· and report to her, on the best means of carrying out a project
, which she had much at heart—namely, the best means of
? promoting home nursing for the benefit of the sick who were
J  unable to obtain this advantage for themselves.
  The Queen wished to devote to this purpose £70,000 ofthe fund
  which had been collected by the women of Great Britain and
* Ireland, as a Women’s Jubilee offering to her.
  The Committee reported that this object could best be achieved
_ by the foundation of an Institute for promoting the education and
i maintenance of nurses, rendering them thoroughly efficient in
I- every way, to enable them to attend the sick poor in their own
  homes—the chief centre to be in London, with similar centres in
 T Edinburgh and Dublin. This proposal meeting with the Queen’s
.  approval, she desired that a Provisional Committee should be at
i, once formed, and the Duke of Westminster, Sir James Paget and
Sir Rutherford Alcock were appointed as Trustees, and a system
 { for district nursing, capable of expansion over the whole of the
. Q kingdom, was outlined.
, By Sir Leslie MacKenzie, M.A., M.D., LL.D.*’,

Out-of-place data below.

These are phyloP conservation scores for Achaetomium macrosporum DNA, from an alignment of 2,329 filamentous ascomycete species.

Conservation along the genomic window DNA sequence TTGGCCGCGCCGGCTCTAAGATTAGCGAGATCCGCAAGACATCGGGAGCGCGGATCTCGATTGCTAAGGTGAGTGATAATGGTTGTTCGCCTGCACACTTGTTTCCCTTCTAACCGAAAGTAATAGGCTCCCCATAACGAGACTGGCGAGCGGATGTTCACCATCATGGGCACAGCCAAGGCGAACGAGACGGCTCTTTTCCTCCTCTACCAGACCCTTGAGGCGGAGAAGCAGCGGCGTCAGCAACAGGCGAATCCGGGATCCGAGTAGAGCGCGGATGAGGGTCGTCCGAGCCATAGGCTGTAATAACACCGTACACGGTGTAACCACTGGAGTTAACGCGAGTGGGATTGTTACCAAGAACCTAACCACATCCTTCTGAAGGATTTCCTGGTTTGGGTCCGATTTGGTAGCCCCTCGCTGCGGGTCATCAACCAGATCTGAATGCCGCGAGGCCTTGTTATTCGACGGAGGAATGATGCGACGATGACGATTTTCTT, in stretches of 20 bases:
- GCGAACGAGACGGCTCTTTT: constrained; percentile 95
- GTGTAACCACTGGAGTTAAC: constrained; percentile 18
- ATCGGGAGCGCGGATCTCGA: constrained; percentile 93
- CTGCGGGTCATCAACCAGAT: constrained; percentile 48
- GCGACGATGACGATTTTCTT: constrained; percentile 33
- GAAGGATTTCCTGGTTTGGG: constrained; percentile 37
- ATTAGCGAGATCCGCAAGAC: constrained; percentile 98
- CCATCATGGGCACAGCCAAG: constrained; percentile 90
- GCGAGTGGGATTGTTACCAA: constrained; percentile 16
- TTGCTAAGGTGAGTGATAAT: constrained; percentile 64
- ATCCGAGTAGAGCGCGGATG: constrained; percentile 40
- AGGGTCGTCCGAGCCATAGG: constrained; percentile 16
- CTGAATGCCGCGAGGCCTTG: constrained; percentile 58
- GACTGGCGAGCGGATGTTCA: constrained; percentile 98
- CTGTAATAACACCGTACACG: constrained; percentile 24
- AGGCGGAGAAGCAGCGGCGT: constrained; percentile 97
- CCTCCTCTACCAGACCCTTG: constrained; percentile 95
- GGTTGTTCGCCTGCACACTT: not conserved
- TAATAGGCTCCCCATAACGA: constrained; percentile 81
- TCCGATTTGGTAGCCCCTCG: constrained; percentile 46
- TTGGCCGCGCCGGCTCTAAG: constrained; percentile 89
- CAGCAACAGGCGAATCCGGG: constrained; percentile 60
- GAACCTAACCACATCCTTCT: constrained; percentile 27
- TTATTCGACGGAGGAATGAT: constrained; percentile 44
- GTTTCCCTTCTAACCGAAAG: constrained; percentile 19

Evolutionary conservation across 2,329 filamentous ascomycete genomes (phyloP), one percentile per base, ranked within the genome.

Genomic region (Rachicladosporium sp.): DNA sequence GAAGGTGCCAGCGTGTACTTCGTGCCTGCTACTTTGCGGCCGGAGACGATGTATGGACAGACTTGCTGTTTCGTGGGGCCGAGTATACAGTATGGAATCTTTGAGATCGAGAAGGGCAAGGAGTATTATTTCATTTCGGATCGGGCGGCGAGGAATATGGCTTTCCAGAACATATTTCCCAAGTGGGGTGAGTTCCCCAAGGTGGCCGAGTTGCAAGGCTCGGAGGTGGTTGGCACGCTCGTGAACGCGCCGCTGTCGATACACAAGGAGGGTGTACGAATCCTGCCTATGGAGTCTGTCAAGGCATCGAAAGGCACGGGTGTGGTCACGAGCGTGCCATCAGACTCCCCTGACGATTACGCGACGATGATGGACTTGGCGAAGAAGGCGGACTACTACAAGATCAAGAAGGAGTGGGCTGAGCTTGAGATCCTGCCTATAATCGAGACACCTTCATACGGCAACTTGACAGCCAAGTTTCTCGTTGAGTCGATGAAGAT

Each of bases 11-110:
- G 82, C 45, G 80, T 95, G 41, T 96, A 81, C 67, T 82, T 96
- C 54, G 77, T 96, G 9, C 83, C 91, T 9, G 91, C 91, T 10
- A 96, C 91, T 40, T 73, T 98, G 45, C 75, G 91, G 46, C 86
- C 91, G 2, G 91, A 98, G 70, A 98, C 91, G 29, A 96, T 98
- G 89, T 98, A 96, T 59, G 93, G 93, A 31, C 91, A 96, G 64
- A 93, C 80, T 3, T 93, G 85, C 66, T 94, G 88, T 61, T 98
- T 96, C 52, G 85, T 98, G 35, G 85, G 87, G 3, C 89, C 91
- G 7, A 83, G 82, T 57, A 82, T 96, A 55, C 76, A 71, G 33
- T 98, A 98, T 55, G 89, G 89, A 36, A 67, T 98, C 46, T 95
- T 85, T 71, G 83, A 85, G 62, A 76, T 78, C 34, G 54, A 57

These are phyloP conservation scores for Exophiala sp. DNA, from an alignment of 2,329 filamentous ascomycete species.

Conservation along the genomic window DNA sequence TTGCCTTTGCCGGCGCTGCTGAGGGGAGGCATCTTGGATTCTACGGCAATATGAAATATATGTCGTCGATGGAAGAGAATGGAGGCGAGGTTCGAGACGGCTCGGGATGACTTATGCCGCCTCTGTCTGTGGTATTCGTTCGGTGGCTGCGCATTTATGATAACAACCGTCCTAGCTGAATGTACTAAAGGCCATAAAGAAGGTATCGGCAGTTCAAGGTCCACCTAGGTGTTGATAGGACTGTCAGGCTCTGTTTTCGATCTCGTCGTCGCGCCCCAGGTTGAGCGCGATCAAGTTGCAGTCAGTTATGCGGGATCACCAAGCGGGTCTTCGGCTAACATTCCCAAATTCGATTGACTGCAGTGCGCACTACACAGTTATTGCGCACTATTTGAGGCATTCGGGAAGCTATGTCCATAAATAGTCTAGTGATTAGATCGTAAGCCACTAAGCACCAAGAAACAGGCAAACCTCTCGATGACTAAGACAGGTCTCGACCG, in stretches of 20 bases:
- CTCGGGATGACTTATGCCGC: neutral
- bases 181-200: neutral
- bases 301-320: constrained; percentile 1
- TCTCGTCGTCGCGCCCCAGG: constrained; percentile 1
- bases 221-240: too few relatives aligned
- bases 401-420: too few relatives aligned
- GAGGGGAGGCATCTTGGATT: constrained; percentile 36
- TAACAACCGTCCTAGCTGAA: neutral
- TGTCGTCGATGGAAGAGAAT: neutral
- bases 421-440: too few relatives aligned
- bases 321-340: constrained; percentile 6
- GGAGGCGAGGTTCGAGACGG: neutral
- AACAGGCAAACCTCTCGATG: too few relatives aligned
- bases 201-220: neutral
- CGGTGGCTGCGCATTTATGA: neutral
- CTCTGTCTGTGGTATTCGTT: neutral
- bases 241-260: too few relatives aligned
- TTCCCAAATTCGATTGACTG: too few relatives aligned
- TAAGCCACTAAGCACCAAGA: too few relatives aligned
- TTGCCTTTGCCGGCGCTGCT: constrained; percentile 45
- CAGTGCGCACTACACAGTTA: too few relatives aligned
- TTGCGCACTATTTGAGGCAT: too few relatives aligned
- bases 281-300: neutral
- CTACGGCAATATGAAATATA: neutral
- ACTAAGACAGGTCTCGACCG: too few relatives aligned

‘ Member of the Scottish Board of Health
_ The Queen’s Nurses.—The largest organisation for the provi-
L sion of trained nurses is the Queen Victoria’s Jubilee Institute for
"l`HE CALL OF 'l`HE NURSE, Edinburgh, June 1926
A ·‘Sir Leslie and Lady MacKenzie came to Kentucky in 1928 for the dedication of
Frontier Nursing Service`s Hyden Hospital and Health Center.

 4; 1~·RoN·m:R NURSING smvicrs
Nurses (Scottish Branch). The Institute has sent trained nurses to
every locality of Scotland. It is difficult to over-estimate the value
of those nursing associations to the localities and of the Institute j
as the central organising agency. The Institute has not only I ·
succeeded in placing large numbers of trained nurses; it has had
indirect effects that are quite as important. It has stimulated the
whole social interest in nursing and led to the creating of nursing ‘
associations everywhere, although not all have fallen in with the
formality of affiliation. Like the Red Cross in the military world, S
the Q.V.J. Institute must be regarded as an organisation of the
highest beneficience in the civil world. A generation of active
work has prepared the way for further adjustments between the »
medical profession and the nursing profession. A statutory lead
has been given in the Act constituting the Highlands and Islands
Medical Service Board. In this Act medical service expressly
includes nursing. Under the new powers of the Local Authorities
for the framing of child welfare schemes the same principle
appears. This alone is a very important step in the integration of
health services.
By The Rev. Lauchlan Maclean Watt, D. D.,
Glasgow Cathedral
The local nurse, with the training and prestige of Queen i
Victoria’s name upon her, is an unspeakable comfort to a district _